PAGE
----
I gulped in some air and walked backwards to the door on my shaky legs, turned around and fled thanking God for answering the many fervent prayers I had offered over the last few dreadful days.
Before going back to the classroom, I quickly formulated a plan. Still in the ‘bad books’ with my classmates, I decided to call on my acting skills. I clapped my hands together hard until the palms were bright red. Then I entered the classroom grimacing with fake pain.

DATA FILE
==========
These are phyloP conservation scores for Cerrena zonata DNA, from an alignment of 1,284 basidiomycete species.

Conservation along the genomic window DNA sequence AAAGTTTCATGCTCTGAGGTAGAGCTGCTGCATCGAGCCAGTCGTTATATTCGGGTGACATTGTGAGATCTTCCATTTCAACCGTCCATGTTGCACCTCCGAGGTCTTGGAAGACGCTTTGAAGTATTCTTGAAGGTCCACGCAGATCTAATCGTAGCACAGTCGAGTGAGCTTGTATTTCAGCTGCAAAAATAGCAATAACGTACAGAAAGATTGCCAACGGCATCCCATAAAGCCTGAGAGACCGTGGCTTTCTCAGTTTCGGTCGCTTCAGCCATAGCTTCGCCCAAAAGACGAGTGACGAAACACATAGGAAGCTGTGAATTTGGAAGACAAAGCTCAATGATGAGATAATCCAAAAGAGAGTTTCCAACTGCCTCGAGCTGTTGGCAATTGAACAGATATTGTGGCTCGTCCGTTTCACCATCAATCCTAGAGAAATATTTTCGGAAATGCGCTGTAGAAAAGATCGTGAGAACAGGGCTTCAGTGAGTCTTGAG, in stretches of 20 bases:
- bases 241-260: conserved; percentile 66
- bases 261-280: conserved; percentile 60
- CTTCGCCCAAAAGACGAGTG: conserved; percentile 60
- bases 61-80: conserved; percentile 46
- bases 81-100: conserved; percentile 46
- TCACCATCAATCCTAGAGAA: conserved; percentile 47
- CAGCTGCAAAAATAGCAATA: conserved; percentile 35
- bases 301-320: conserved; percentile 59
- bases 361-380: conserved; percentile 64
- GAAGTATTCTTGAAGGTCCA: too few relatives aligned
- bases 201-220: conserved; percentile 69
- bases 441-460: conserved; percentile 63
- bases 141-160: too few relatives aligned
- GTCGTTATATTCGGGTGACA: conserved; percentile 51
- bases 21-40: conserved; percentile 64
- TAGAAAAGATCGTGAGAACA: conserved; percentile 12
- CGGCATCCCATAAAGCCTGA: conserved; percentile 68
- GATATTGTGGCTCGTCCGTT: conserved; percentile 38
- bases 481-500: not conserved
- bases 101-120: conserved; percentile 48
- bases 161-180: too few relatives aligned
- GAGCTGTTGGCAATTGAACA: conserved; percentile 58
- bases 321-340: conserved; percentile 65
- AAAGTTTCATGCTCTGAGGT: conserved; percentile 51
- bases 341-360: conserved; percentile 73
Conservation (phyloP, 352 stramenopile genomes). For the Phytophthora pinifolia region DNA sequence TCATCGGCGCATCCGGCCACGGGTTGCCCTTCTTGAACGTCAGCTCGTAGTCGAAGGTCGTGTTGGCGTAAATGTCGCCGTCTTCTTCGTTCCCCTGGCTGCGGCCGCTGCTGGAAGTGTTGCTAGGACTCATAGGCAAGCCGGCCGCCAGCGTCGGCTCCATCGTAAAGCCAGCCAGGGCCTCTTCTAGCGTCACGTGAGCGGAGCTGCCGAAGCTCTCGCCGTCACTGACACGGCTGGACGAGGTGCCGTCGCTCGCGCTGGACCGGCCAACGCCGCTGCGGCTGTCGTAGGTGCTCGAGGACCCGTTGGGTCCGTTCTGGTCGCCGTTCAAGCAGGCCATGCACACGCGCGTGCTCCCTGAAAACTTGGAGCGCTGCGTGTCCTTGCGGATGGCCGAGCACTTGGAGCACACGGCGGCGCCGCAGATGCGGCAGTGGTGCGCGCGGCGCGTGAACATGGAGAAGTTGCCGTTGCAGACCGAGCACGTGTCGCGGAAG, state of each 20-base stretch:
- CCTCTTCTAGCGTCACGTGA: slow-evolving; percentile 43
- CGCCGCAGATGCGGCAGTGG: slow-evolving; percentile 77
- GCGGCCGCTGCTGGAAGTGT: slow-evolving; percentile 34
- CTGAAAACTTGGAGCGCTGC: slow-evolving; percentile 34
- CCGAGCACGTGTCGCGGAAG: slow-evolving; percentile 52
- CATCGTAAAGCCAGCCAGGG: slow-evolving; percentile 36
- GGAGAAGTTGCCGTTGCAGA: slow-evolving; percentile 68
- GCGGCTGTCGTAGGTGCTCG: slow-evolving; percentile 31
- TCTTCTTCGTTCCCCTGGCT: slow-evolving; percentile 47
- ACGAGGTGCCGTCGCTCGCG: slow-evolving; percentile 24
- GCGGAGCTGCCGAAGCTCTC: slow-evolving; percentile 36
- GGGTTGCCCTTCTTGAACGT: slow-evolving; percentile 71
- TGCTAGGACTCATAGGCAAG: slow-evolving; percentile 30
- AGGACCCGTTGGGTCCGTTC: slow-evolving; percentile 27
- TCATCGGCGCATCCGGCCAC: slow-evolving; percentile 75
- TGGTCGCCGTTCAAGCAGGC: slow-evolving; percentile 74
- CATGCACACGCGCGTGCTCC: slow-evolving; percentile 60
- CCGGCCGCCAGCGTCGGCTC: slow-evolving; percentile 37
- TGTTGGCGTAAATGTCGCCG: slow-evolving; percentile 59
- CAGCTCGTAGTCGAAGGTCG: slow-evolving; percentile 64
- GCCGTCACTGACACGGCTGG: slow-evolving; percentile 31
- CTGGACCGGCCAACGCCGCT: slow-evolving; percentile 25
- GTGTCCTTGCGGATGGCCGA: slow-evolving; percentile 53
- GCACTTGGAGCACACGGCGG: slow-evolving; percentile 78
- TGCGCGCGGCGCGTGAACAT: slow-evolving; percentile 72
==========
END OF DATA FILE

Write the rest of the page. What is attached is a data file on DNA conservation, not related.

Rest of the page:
‘He gave me six of the best and it really hurt’ I lied to the other boys as I showed the blotched palms.
Never again did the whistling ventriloquist perform in a classroom.
Today the belt is outlawed in schools. I am sure there are still many Miss McLeans around but I suspect the Mister Hoys of this world are few and far between.


Competition: The Pen Factor 2016, Round 1